When you’re uncertain about a decision, this means there’s a chance you’ll make a non-optimal choice. The cost of a “wrong” decision is the difference between the wrong choice and the choice you would have made with perfect information. But it’s too costly to acquire perfect information, so instead we’d like to know which decision-relevant variables are the most valuable to measure more precisely, so we can decide which measurements to make.

• Apply the relevant measurement instrument(s) to the high-information-value variable. (Then go back to step 3.): If you followed the first three steps, then you’ve defined a variable you want to measure in terms of the decision it affects and how you observe it, you’ve quantified your uncertainty about it, and you’ve calculated the value of gaining additional information about it. Now it’s time to reduce your uncertainty about the variable – that is, to measure it. Each scientific discipline has its own specialized measurement methods. Hubbard’s book describes measurement methods that are often useful for reducing our uncertainty about the “softer” topics often encountered by decision-makers in business. To figure out which category of measurement methods are appropriate for a particular case, we must ask several questions:
• Decomposition: Which parts of the thing are we uncertain about?
• Secondary research: How has the thing (or its parts) been measured by others?
• Observation: How do the identified observables lend themselves to measurement?
• Measure just enough: How much do we need to measure it?
• Consider the error: How might our observations be misleading?
• Make a decision and act on it. (When you’ve done as much uncertainty reduction as is economically justified, it’s time to act!): The last step will make more sense if we first “bring the pieces together.” Hubbard now organizes his consulting work with a firm into 3 phases. (4 phases counting Phase 0 which is the preparation phase)
• Phase 0: Project Preparation
• Initial research: Interviews and secondary research to get familiar on the nature of the decision problem.
• Expert identification: Usually 4–5 experts who provide estimates.
• Phase 1: Decision Modeling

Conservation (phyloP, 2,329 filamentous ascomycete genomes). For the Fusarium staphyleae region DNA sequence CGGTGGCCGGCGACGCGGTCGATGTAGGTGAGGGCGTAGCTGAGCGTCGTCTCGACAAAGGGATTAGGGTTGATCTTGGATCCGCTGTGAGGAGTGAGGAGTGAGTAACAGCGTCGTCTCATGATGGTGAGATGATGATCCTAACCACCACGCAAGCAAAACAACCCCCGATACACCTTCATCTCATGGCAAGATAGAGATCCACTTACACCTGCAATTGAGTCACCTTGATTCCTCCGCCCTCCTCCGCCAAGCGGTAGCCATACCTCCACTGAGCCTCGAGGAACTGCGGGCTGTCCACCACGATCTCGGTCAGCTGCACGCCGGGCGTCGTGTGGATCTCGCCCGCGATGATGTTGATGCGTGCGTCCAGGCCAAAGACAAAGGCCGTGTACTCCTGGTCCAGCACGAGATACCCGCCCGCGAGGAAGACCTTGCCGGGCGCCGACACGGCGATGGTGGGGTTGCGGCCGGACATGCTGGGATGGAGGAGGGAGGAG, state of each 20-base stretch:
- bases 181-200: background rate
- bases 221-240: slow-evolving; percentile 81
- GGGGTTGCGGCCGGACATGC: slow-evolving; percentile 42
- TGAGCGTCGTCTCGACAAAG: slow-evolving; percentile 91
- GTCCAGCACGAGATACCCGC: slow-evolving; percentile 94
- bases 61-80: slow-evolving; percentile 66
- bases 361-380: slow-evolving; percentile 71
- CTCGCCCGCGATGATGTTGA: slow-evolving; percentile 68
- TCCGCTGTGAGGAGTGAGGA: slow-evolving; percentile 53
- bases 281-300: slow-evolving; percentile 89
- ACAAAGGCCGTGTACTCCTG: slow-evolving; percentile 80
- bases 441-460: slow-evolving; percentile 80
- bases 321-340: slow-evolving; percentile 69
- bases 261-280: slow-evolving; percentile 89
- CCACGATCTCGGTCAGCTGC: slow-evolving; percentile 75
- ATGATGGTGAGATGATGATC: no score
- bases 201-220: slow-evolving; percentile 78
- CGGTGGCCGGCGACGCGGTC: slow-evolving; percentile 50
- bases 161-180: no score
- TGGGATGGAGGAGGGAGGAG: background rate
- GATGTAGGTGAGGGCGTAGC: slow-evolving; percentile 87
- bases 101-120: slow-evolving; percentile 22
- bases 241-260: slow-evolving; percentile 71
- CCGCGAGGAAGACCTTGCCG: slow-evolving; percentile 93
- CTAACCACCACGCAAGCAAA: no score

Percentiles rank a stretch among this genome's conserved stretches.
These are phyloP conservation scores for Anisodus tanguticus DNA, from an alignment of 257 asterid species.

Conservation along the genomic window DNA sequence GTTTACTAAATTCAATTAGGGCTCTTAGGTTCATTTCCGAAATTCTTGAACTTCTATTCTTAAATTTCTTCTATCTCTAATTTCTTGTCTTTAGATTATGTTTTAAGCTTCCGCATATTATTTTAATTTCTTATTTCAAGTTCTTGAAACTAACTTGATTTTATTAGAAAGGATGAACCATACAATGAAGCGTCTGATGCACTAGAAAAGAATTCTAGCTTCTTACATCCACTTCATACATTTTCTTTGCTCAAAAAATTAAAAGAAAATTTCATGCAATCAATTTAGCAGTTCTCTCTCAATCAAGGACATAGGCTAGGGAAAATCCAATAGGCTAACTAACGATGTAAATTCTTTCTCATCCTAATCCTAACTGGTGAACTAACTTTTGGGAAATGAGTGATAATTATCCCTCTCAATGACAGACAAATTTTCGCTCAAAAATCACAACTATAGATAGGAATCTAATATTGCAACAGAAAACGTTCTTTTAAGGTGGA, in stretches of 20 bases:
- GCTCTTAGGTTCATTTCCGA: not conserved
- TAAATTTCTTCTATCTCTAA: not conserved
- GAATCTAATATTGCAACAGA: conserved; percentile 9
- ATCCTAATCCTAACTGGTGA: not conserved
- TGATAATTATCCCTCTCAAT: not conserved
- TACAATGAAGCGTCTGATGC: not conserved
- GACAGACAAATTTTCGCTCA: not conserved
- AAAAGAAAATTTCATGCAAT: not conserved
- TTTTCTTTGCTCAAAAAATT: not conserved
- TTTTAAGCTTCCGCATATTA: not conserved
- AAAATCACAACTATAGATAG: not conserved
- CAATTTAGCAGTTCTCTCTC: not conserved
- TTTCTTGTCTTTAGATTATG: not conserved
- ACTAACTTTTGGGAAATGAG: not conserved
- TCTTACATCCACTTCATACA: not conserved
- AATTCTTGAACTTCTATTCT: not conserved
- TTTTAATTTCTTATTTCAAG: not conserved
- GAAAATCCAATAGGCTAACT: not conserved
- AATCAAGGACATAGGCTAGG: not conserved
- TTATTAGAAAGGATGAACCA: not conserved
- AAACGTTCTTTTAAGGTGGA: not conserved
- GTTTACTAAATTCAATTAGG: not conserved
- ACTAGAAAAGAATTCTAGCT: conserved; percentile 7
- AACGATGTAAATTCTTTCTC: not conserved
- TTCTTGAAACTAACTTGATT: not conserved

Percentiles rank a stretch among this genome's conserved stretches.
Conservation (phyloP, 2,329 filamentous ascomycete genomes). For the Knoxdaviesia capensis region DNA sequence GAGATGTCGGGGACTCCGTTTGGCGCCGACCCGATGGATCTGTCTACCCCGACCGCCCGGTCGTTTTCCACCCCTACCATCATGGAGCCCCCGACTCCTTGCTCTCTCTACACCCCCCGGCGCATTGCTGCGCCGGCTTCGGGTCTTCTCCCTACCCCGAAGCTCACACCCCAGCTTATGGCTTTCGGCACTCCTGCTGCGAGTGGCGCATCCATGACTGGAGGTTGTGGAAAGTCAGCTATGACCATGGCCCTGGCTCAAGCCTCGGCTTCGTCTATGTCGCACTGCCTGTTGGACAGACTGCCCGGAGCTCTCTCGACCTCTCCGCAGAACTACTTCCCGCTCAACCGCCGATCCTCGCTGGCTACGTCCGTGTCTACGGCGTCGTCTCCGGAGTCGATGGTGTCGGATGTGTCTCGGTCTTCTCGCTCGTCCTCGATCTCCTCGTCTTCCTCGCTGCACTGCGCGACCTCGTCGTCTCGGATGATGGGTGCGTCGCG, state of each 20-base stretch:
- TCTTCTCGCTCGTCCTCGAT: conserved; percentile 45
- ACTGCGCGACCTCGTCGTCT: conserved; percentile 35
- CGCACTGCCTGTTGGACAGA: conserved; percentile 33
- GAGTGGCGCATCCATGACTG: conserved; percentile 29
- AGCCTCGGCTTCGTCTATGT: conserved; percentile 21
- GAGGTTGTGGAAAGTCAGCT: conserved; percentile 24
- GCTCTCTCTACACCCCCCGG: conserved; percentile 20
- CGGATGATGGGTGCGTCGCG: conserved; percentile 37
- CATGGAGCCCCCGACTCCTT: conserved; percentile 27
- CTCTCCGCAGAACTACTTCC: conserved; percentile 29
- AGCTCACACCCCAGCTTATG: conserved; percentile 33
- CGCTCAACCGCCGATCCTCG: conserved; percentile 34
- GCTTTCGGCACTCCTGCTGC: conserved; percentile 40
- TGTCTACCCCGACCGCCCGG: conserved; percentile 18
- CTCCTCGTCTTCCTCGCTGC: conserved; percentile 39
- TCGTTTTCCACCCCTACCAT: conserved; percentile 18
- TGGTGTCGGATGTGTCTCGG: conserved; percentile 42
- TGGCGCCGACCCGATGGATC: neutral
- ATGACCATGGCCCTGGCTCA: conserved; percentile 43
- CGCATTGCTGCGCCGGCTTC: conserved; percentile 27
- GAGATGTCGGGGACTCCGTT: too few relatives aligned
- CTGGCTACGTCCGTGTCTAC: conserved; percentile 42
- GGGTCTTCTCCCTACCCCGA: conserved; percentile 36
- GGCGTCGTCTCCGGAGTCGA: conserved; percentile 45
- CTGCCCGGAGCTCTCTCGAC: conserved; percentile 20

• Decision problem definition: Experts define the problem they’re trying to analyze.
• Decision model detail: Using an Excel spreadsheet, the AIE analyst elicits from the experts all the factors that matter for the decision being analyzed: costs and benefits, ROI, etc.
• Initial calibrated estimates: First, the experts undergo calibration training. Then, they fill in the values (as 90% CIs or other probability distributions) for the variables in the decision model.
• Phase 2: Optimal measurements
• Value of information analysis: Using Excel macros, the AIE analyst runs a value of information analysis on every variable in the model.
• Preliminary measurement method designs: Focusing on the few variables with highest information value, the AIE analyst chooses measurement methods that should reduce uncertainty.
• Measurement methods: Decomposition, random sampling, Bayesian inversion, controlled experiments, and other methods are used (as appropriate) to reduce the uncertainty of the high-VoI variables.
• Updated decision model: The AIE analyst updates the decision model based on the results of the measurements.
• Final value of information analysis: The AIE analyst runs a VoI analysis on each variable again. As long as this analysis shows information value much greater than the cost of measurement for some variables, measurement and VoI analysis continues in multiple iterations. Usually, though, only one or two iterations are needed before the VoI analysis shows that no further measurements are justified.
• Phase 3: Decision optimization and the final recommendation
• Completed risk/return analysis: A final MC simulation shows the likelihood of possible outcomes.
• Identified metrics procedures: Procedures are put in place to measure some variables (e.g. about project progress or external factors) continually.
• Decision optimization: The final business decision recommendation is made (this is rarely a simple “yes/no” answer).

source: Hubbard Research

Applied Information Economics Certification[6]
The National Association of Business Economics (NABE) is the premier source for high-quality continuing education in the field of economics, offering a portfolio of courses with an emphasis on practice over theory. Through the Certified Business Economist (CBE) program, NABE expands and formalizes this content as a unified, comprehensive body of knowledge. The CBE designation is earned by demonstrating mastery of this body of knowledge.[7]

Hubbard Decision Research (HDR) has a structured business analyst certification program to get you qualified to use the Applied Information Economics theory on your own. By becoming certified in Applied Information Economics (AIE), you and your team will qualify in assisting, managing, and supervising the risk/return analysis projects and the Applied Information Economics implementation projects for your business.